Years ago, one of the most prolific crime fiction authors of the last decades, Stuart Kaminsky (1934-2009), spoke at a Young Writers’ Conference I attended. He debunked the idea that an author should write about what he knows. Half the fun of writing, he said, is learning about a subject one knows nothing about. For example, when writing about horseracing, he’d spent a lot of time researching the industry to build credibility and knowledge before writing. That way, he was always learning something new, visiting new milieus, meeting new people, and generating fresh ideas.
During most of Kaminsky’s time as a writer, research meant going places, interviewing people, or at the very least, poring over library materials. With the advent of the Internet, writers have worlds of information at their fingertips. Need a floor plan of a famous building? The menu of a restaurant? Or just a snazzy outfit for a character to wear? Finding the right specific details to add to a story can make or break the reader’s connection with the writing.
Take, for example, this passage from my novel, Murder in the One Percent, which takes place on a gentleman’s horse farm in Pennsylvania and in the tony areas of New York:
Caro stood beside the long dining table, fingertips grazing one of the menus.
Gold-embossed on sheer scalloped paper, they had been placed on all of the service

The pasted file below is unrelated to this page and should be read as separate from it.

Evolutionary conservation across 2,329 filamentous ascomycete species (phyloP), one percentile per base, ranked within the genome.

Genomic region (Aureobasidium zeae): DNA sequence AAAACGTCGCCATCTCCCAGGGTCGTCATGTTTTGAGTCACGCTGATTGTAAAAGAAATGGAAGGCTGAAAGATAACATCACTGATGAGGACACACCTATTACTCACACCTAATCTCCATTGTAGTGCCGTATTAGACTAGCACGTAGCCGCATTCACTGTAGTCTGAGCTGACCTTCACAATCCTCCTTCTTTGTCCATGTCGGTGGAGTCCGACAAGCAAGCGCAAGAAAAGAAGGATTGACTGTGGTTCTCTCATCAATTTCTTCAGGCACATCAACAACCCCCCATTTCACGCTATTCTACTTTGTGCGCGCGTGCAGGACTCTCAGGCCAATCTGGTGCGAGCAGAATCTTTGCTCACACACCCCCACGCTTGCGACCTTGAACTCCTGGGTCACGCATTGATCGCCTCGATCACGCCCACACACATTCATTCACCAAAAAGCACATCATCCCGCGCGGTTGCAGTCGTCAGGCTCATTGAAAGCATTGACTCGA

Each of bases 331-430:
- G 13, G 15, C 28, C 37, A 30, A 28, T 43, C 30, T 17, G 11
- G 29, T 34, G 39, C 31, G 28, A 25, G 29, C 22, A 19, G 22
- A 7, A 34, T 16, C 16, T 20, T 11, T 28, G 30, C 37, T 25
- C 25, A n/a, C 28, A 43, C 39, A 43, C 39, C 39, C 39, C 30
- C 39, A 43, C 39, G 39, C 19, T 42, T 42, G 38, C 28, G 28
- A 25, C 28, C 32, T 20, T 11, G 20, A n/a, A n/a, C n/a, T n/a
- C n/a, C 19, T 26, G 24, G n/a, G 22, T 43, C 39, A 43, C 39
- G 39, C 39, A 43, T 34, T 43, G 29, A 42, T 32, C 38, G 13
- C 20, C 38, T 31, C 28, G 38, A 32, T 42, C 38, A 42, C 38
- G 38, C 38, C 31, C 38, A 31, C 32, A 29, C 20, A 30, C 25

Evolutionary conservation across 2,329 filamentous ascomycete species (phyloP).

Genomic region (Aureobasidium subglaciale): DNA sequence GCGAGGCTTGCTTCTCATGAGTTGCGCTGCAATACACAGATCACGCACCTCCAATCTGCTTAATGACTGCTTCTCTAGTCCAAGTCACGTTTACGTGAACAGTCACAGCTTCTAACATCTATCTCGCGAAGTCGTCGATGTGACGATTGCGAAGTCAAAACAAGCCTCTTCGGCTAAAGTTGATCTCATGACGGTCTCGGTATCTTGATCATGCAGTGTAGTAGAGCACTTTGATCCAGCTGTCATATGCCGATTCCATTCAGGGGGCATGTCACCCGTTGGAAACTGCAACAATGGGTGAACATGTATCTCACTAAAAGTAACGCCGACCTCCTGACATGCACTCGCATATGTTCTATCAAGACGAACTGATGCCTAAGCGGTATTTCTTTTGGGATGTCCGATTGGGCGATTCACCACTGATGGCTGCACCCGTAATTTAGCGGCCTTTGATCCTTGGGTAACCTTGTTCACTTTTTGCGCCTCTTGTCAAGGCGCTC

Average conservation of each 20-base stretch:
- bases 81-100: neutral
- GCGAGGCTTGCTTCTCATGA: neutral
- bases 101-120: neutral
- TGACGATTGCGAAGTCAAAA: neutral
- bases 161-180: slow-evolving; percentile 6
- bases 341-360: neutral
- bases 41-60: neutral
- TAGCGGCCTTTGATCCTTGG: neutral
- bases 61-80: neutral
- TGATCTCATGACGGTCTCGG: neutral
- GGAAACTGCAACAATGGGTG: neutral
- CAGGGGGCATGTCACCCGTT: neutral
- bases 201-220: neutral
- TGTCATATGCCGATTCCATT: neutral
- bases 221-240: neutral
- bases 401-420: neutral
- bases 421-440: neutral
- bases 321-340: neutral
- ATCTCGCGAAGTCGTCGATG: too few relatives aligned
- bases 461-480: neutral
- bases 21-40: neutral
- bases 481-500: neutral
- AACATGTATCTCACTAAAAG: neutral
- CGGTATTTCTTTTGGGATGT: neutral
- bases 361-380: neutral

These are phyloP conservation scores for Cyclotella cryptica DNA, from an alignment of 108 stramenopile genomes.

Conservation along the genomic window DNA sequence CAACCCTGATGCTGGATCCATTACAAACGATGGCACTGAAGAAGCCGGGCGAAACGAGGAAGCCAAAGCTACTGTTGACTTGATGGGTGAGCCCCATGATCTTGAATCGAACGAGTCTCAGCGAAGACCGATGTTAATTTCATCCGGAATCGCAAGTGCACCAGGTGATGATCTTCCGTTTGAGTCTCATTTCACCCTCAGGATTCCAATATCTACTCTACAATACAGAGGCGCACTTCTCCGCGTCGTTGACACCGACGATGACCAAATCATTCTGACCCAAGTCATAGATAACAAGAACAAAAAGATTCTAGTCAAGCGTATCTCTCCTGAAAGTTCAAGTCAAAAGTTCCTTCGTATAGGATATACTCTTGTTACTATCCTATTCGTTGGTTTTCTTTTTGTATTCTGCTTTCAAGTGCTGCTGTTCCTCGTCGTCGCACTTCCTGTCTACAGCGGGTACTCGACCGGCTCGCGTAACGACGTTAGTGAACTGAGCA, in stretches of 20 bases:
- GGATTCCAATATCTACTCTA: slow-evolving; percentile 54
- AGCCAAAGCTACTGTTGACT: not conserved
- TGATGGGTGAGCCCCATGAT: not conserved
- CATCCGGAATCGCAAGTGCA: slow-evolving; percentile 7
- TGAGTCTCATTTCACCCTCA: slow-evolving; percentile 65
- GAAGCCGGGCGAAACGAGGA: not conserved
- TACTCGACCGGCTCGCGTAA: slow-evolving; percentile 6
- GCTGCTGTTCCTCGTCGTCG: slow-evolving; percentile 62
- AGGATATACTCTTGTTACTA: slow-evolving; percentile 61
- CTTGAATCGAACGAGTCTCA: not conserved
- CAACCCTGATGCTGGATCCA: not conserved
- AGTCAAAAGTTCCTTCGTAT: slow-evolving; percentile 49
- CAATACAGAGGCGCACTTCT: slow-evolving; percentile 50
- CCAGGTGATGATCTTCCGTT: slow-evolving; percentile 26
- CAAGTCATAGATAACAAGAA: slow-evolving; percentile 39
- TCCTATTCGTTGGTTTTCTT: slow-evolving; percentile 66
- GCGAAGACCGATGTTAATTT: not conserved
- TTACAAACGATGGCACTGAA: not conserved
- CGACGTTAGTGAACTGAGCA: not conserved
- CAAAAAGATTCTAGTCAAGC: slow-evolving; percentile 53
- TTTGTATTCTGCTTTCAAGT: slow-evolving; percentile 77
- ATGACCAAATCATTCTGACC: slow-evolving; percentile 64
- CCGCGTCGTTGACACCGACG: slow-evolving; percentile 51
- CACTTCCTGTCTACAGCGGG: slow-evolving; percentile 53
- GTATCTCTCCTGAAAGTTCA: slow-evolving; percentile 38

plates. When she had first shown it to John E., he told her it was a culinary pro-
gram fit for royalty.
Champagne Krug, 2000
Bouillabaisse with Loupe
Chablis Grand Cru Les Clos, 1990
Pate’ d’Foie Gras, Toast Points
Sauterne Chateau d’Yquem, 1990
Fresh Halibut Cheeks
Corton Charlemagne Grand Cru, 2006
Bibb Lettuce with Hearts of Palm, Vinaigrette
Wood Roasted Squab, Boysenberry Sauce
Richebourg Leroy, 1991
Rack of Lamb Persillade
Chateau Lafitte Rothschild, 1982
Selection of Fine Cheeses
Graham’s Vintage Port, 1977
Triple Chocolate Torte with Chocolate Ganache
Truffles a la Vicki
Hennessy Paradio Cognac and Other Cordials
What makes this fancy dinner party menu seem true-to-life are the many details that pepper the paragraphs with authenticity. The gold-embossed sheer paper of the menu, the service plates, the exotic dinner courses, the wine pairings—all of these converge to paint a picture of the characters, the setting, and the type of party attended by the ultra-wealthy.
Not being a regular attendee at parties like this one, the author had to research exotic food items, the wines that complement them, and the table service. Interviews with food and wine experts and a party consultant helped to serve up such a well-described menu. The desired effect is to take the reader to the party. And that is what good writers do.
Failing to get the details just right can spoil all the rest of the planning that goes into a story. Even if all the readers aren’t experts in the field of the book, some are, and there is no quicker way to lose a reader than to present him with an inaccuracy, an anachronism, or even an image that doesn’t ring true.
It’s not enough to write a book with an intriguing plot and compelling characters. The conscientious author needs research to get the details right.
“Someone comes to the party with murder in his heart and poison in his pocket.” Murder in the One Percent (©2018 Black Opal Books) pulls back the curtain on the rich and powerful. Available February 17 at Amazon.
Award-winning mystery and children’s book author, Saralyn Richard, is a writer who teaches on the side. Her children’s picture book, Naughty Nana, has reached thousands of children in five countries. Murder in the One Percent is her debut mystery novel. A member of International Thriller Writers and Mystery Writers of America, Saralyn is revising her second mystery. Her website is www.saralynrichard.com.